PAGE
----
A key discovery in the fight against eye cancer

A key discovery in the fight against eye cancer

Cancer is a disease that has ripped apart lives and families for centuries and is still as mysterious today as ever, with experts constantly striving to find new ways of diagnosing and curing the condition.

One of the deadliest forms of the disease is eye cancer, with American Cancer Society"s most recent estimates for the US alone showing that there were 2,570 new cases of cancers (primarily melanoma) of the eye in 2011, with 1,270 in men and 1,300 in women.

Overall, there were 240 deaths from cancer of the eye - 130 in men and 110 in women - which is why experts are constantly searching for ways to improve diagnosis and help catch the condition early.

Primary eye cancers can occur at any age, but most occur in people over age 50, with cancer that spreads to the eye from another part of the body actually more common than primary eye cancers.

The most cancers of the eye and orbit in adults are melanomas, lymphomas being the next most common, with nine out of ten melanomas starting in the skin and most lymphomas beginning in the lymph nodes - something recently explored by scientists at Ohio State University in a breakthrough study.

They have discovered a hereditary cancer syndrome that predisposes certain people to a melanoma of the eye, along with lung cancer, brain cancer and possibly other types of cancer, and could lead to new ways of diagnosing and treating the condition and reducing mortality statistics.

Researchers claim the hereditary cancer syndrome is caused by an inherited mutation in a gene called BAP1, with the study indicating that these mutations lead to the disease in a small subset of patients with hereditary uveal melanoma and other cancers.

The findings, reported in the Journal of Medical Genetics, were detailed by Dr Mohamed Abdel-Rahman, a researcher at the Ohio State University Comprehensive Cancer Center, Arthur G James Cancer Hospital and Richard J Solove Research Institute.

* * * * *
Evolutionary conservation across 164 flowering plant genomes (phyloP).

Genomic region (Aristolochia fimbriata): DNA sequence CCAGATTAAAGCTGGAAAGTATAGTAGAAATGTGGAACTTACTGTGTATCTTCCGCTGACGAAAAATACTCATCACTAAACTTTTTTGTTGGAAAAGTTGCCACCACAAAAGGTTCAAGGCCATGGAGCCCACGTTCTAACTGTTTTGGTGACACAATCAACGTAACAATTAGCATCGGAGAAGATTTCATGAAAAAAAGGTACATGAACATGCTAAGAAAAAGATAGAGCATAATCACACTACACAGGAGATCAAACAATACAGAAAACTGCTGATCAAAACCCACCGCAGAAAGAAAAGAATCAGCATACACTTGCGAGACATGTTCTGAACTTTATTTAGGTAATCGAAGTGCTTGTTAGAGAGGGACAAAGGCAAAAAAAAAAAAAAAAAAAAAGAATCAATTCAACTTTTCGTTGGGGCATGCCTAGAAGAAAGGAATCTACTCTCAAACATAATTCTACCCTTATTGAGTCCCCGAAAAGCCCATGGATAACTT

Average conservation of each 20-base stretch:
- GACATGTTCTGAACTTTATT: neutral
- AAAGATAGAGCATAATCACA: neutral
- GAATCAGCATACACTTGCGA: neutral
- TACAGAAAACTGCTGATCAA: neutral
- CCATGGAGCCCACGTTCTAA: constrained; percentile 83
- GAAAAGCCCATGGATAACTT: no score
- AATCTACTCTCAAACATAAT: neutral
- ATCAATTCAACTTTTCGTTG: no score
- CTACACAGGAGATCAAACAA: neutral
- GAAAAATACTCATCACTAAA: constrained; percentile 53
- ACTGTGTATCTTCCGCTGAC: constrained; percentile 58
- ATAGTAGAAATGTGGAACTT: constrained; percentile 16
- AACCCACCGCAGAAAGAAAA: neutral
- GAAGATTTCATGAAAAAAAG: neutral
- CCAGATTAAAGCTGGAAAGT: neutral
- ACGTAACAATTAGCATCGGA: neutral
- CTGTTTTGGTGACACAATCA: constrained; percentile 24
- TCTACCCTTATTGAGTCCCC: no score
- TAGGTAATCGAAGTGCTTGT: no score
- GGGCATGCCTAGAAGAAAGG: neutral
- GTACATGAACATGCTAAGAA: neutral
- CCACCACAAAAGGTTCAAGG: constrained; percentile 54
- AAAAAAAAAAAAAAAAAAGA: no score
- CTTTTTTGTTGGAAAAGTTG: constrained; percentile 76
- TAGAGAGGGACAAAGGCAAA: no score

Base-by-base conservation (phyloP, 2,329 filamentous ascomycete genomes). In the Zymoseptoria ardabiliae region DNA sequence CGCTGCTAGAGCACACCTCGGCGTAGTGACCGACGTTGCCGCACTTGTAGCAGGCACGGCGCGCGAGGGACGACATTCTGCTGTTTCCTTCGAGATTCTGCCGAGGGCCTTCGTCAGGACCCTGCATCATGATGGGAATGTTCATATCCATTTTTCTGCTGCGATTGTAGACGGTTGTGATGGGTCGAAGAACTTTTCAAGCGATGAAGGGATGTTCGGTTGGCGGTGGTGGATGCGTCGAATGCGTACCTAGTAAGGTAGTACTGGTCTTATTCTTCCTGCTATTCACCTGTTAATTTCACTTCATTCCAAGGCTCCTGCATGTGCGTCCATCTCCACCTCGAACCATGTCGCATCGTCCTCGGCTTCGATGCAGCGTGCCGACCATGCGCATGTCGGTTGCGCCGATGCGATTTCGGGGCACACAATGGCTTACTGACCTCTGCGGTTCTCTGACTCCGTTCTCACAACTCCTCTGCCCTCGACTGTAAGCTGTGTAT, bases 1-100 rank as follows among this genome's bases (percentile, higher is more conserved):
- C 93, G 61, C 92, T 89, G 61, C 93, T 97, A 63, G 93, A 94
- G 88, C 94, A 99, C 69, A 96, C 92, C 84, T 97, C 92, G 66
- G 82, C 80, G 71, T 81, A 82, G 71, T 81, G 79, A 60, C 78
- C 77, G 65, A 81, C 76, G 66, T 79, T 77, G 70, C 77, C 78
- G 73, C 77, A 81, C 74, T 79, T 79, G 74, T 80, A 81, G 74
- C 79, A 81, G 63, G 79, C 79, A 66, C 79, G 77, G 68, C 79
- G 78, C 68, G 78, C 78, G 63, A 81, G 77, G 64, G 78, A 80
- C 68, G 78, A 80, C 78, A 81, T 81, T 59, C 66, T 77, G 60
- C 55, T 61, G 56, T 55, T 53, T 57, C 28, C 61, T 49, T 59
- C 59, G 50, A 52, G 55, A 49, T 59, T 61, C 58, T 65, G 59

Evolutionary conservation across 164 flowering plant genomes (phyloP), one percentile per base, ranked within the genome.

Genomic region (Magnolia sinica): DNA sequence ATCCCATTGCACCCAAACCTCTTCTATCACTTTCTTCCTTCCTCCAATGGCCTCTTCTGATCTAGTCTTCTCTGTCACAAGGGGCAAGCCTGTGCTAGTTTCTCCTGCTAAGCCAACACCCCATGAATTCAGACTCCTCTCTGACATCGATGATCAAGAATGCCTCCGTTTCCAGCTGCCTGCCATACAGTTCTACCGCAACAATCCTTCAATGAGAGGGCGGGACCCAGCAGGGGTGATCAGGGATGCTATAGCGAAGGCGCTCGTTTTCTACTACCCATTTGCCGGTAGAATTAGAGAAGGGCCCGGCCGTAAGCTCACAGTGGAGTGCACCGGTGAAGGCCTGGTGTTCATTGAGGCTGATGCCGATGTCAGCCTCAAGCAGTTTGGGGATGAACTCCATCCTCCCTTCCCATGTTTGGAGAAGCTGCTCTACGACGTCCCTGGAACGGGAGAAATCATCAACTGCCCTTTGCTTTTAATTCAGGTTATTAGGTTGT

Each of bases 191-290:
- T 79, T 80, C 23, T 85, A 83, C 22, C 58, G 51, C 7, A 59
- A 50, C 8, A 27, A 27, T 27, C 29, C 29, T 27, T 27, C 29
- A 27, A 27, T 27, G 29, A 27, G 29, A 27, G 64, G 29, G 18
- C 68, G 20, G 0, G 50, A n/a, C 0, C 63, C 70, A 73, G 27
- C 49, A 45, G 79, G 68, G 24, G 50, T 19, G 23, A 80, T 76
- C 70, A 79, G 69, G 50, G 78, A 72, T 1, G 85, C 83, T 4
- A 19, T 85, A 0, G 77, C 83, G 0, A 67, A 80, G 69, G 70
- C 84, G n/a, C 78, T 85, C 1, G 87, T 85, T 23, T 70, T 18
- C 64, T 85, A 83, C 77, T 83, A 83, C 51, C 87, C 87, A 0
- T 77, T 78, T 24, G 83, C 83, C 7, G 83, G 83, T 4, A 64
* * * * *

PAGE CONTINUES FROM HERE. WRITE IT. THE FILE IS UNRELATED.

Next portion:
"We are describing a new cancer genetic syndrome that could affect how patients are treated. If we know that a patient has this particular gene mutation, we can be more proactive with increased cancer screenings to try to detect these other potential cancers when they are beginning to grow," he explained.

Study leader Dr Frederick H Davidorf, professor emeritus of ophthalmology at Ohio State University, explained that BAP1 appears to play a vital role in regulating cell growth and proliferation, while the loss of the gene leads to cancer.

If the results are verified, it would be helpful to monitor patients to detect these cancers early when they are most treatable, he explained.

The study involved 53 unrelated uveal melanoma patients with high risk for hereditary cancer, along with additional family members of one of the study participants; of the patients involved the study, researchers identified germline variants in BAP1 in three of them.

Dr Abdel-Rahman explained that so far the experts identified six families with this particular hereditary cancer syndrome, and are working to develop a clinical test to screen for the BAP1 gene mutation.

Although the full pattern of cancers these patients are predisposed to are not yet known, and more studies are needed, the research has important implications in the fight against eye cancer, he explained.

"Families with this cancer syndrome should be screened for inherited mutations that increase their risk for developing several other cancers," the expert recommended.

by Alexa Kaczka

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